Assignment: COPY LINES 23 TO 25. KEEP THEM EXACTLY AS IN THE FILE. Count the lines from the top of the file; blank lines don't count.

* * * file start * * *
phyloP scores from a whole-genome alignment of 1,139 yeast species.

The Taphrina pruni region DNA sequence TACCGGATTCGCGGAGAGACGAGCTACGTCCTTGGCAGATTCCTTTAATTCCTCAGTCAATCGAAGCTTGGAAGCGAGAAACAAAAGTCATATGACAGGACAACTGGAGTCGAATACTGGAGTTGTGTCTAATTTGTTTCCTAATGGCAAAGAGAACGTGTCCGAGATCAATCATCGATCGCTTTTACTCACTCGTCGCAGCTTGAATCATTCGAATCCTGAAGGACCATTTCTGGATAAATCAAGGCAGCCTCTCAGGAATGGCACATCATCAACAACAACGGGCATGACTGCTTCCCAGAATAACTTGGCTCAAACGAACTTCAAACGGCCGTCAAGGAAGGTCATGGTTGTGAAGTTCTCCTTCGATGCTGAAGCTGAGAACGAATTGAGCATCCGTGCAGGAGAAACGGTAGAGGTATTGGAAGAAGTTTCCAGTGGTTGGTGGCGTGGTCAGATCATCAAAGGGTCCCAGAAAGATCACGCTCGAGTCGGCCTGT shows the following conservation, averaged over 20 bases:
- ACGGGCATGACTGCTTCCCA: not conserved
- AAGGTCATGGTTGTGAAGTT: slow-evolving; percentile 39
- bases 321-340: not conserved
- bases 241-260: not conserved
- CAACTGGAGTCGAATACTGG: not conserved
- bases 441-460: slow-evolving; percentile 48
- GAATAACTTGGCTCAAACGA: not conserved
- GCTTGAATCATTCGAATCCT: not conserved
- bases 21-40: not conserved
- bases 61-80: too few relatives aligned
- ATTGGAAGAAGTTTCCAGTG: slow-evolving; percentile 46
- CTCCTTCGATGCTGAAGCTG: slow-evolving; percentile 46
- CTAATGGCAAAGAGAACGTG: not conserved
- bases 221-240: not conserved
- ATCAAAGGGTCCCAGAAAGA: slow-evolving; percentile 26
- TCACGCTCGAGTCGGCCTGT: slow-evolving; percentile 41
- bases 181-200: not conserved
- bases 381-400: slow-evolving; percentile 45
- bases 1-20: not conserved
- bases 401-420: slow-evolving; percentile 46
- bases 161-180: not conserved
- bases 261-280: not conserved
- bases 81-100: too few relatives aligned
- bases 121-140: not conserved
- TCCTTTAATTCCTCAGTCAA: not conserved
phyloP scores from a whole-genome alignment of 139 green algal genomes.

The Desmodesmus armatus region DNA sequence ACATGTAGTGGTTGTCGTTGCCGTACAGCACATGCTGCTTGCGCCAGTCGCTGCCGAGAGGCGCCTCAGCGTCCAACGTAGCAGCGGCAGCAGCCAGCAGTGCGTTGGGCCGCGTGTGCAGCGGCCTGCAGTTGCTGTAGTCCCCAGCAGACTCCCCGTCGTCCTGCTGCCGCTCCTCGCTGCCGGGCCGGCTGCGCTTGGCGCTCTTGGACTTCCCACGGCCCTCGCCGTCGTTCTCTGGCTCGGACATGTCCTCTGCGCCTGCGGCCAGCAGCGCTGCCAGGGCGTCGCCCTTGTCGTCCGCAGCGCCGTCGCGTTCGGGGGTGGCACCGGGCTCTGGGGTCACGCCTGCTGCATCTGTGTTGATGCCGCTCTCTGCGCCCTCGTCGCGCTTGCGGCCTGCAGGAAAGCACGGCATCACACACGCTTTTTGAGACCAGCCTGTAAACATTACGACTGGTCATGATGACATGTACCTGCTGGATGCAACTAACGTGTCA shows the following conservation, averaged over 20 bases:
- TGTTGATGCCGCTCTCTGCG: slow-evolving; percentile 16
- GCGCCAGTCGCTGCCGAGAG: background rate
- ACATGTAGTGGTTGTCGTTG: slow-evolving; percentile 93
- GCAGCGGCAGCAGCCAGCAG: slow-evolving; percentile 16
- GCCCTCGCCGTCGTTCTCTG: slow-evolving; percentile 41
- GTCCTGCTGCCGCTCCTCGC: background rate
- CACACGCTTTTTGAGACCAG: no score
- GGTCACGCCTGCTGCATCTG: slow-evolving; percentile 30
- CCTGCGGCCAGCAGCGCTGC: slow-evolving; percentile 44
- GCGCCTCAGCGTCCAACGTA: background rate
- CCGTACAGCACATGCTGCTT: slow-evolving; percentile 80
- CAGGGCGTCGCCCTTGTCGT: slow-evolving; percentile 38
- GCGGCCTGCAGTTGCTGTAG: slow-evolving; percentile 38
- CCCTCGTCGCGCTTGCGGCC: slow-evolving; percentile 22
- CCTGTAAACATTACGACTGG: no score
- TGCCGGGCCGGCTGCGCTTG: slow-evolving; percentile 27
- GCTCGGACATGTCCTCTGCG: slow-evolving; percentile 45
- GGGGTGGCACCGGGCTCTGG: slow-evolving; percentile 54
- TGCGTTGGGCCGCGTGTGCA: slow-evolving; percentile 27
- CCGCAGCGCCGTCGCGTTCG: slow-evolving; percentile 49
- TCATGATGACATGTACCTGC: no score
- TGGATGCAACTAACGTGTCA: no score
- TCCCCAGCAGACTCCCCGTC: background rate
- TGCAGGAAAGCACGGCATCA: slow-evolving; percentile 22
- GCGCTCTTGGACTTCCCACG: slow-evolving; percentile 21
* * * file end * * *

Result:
- bases 161-180: not conserved
- bases 261-280: not conserved
- bases 81-100: too few relatives aligned